Fate decision processes of T lymphocytes are crucial for health and disease. Whether a T lymphocyte is activated, divides, gets anergic, or initiates apoptosis depends on extracellular triggers and intracellular signaling. Free cytosolic calcium dynamics plays an important role in this context. The relative contributions of store-derived calcium entry and calcium entry from extracellular space to T lymphocyte activation are still a matter of debate. Here we develop a quantitative mathematical model of T lymphocyte calcium dynamics in order to establish a tool which allows to disentangle cause-effect relationships between ion fluxes and observed calcium time courses. The model is based on single transmembrane protein characteristics which have been determined in independent experiments. This reduces the number of unknown parameters in the model to a minimum and ensures the predictive power of the model. Simulation results are subsequently used for an analysis of whole cell calcium dynamics measured under various experimental conditions. The model accounts for a variety of these conditions, which supports the suitability of the modeling approach. The simulation results suggest a model in which calcium dynamics dominantly relies on the opening of channels in calcium stores while calcium entry through calcium-release activated channels (CRAC) is more associated with the maintenance of the T lymphocyte calcium levels and prevents the cell from calcium depletion. Our findings indicate that CRAC guarantees a long-term stable calcium level which is required for cell survival and sustained calcium enhancement.
    • Observers for biological systems

      Alanis, Alma Y.; Hernandez-Gonzalez, Miguel; Hernandez-Vargas, Esteban Abelardo; Helmholtz Centre for infection research, Inhoffenstr. 7, D-38124 Braunschweig, Germany. (2014-11)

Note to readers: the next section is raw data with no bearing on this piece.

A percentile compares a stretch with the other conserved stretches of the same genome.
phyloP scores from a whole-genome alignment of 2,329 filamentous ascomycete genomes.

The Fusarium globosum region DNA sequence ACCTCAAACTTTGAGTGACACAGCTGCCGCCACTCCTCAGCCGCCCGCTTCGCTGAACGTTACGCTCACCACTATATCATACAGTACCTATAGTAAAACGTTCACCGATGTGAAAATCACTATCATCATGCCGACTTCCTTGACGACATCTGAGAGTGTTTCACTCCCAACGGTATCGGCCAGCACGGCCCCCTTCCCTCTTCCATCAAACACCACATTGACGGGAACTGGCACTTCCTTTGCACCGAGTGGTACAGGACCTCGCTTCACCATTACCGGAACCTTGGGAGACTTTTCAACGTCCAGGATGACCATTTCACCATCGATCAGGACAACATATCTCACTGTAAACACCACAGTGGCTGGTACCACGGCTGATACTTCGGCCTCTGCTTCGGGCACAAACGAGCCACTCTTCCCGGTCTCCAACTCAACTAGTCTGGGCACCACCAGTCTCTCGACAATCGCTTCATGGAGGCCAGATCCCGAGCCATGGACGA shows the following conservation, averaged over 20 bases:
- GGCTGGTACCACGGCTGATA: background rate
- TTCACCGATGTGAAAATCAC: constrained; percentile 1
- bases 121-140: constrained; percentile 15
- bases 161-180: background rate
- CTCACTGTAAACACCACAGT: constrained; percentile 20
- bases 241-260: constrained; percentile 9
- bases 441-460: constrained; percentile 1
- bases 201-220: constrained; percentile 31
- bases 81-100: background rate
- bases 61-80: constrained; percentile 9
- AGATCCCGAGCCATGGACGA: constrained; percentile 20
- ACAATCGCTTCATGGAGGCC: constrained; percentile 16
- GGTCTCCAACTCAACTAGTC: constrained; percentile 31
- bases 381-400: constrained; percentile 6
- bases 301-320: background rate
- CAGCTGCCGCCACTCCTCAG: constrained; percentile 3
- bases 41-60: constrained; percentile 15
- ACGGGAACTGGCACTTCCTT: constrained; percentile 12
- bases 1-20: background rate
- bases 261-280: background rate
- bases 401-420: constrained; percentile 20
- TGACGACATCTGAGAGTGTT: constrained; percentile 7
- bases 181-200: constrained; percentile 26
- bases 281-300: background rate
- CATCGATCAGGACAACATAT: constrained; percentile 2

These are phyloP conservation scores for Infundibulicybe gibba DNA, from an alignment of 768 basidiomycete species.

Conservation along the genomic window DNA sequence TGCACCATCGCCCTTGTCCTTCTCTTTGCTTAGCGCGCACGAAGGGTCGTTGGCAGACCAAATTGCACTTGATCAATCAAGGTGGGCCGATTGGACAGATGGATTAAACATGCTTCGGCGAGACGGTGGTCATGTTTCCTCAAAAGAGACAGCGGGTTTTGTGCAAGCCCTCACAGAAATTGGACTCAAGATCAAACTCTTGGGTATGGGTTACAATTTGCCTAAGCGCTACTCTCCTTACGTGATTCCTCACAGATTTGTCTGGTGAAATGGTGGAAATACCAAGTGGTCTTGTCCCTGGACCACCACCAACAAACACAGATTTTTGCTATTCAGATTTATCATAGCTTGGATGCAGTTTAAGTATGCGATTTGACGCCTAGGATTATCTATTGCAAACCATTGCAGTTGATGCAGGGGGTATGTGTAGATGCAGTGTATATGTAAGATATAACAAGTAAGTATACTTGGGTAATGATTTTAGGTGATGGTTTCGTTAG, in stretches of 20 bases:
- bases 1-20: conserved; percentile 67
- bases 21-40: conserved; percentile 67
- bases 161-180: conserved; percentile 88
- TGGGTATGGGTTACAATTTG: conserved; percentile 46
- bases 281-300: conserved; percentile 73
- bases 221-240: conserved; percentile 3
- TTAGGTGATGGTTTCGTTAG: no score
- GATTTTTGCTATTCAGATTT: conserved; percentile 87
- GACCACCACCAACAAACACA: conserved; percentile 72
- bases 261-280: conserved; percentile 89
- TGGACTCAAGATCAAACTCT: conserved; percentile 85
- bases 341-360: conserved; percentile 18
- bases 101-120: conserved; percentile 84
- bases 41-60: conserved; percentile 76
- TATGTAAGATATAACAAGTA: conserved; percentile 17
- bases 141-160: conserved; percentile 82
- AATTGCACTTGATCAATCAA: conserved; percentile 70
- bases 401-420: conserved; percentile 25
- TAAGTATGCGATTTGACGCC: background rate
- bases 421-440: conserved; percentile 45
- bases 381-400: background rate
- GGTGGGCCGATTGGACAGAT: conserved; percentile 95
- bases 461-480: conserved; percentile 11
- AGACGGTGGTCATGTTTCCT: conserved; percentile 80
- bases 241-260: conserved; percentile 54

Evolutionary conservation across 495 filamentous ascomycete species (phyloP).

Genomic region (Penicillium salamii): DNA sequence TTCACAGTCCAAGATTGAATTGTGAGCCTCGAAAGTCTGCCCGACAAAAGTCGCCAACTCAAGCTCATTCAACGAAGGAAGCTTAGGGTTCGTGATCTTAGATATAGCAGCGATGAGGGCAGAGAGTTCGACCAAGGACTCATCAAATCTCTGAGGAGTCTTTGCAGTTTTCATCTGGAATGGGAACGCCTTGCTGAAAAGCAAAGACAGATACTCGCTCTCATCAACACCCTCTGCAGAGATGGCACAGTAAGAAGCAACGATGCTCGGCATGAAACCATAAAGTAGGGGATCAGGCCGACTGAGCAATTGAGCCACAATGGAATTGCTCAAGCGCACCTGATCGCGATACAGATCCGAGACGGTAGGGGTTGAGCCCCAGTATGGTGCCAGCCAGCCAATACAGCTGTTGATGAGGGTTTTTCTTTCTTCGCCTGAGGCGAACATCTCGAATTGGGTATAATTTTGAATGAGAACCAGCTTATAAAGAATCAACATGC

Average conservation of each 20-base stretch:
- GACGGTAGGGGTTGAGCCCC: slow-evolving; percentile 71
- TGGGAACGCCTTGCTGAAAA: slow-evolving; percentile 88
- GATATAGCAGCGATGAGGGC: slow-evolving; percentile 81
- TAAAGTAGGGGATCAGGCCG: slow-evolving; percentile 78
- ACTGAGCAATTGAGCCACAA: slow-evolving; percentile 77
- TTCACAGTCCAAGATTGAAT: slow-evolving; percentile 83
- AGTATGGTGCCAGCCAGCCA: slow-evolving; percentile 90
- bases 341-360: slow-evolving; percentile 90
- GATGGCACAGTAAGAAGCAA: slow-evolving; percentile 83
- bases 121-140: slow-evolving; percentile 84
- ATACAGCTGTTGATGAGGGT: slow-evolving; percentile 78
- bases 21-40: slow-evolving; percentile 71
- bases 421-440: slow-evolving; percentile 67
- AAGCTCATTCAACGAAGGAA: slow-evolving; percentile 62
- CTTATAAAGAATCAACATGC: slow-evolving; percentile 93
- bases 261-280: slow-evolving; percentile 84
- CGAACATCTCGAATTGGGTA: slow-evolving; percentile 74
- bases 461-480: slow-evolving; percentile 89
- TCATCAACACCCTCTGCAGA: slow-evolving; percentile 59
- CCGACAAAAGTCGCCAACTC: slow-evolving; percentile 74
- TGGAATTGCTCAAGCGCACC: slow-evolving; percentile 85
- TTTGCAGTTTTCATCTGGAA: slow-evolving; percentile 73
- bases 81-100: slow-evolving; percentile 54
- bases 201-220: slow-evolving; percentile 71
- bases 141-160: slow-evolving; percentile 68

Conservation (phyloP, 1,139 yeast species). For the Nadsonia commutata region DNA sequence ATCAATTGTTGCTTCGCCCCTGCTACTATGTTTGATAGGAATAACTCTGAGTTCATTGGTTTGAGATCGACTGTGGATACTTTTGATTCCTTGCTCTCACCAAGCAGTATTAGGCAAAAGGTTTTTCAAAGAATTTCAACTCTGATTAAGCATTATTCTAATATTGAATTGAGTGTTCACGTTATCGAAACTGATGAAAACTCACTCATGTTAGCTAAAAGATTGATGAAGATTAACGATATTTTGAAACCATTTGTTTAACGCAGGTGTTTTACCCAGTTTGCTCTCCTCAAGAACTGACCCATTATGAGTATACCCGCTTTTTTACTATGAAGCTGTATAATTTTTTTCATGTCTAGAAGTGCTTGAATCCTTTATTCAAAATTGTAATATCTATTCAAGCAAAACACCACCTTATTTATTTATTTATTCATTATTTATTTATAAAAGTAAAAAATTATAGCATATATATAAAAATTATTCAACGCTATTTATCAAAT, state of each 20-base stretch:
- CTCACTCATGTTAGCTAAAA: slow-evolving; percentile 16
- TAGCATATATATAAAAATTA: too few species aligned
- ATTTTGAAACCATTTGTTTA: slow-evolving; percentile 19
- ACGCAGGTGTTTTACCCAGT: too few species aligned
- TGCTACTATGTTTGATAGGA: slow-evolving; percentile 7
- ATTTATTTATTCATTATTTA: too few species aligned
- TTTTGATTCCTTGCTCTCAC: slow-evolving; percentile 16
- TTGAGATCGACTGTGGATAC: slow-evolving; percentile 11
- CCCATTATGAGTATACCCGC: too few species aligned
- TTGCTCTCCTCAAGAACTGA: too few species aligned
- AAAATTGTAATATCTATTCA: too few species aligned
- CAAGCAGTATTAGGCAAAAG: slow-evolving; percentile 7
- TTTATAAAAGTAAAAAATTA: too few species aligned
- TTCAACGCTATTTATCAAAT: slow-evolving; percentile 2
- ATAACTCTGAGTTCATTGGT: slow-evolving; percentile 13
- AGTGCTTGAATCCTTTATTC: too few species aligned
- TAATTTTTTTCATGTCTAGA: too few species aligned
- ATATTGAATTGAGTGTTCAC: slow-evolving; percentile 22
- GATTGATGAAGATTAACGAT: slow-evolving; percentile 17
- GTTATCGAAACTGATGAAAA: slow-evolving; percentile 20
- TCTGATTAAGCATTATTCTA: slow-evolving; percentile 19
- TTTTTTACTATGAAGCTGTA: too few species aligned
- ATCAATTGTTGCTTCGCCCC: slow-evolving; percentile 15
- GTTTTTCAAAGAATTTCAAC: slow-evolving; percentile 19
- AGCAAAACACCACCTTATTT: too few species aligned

• Optimal therapy scheduling for a simplified HIV infection model

      Hernandez-Vargas, Esteban Abelardo; Colaneri, Patrizio; Middleton, Richard H.; Helmholtz Centre for infection research, Inhoffenstr. 7, D-38124 Braunschweig, Germany. (2014-07-09)
    • Progressive contraction of the latent HIV reservoir around a core of less-differentiated CD4⁺ memory T Cells.

      Jaafoura, S; de Goër de Herve, M G; Hernandez-Vargas, Esteban Abelardo; Hendel-Chavez, H; Abdoh, M; Mateo, M C; Krzysiek, R; Merad, M; Seng, R; Tardieu, M; et al. (2014)
      In patients who are receiving prolonged antiretroviral treatment (ART), HIV can persist within a small pool of long-lived resting memory CD4(+) T cells infected with integrated latent virus. This latent reservoir involves distinct memory subsets. Here we provide results that suggest a progressive reduction of the size of the blood latent reservoir around a core of less-differentiated memory subsets (central memory and stem cell-like memory (TSCM) CD4(+) T cells). This process appears to be driven by the differences in initial sizes and decay rates between latently infected memory subsets. Our results also suggest an extreme stability of the TSCM sub-reservoir, the size of which is directly related to cumulative plasma virus exposure before the onset of ART, stressing the importance of early initiation of effective ART. The presence of these intrinsic dynamics within the latent reservoir may have implications for the design of optimal HIV therapeutic purging strategies.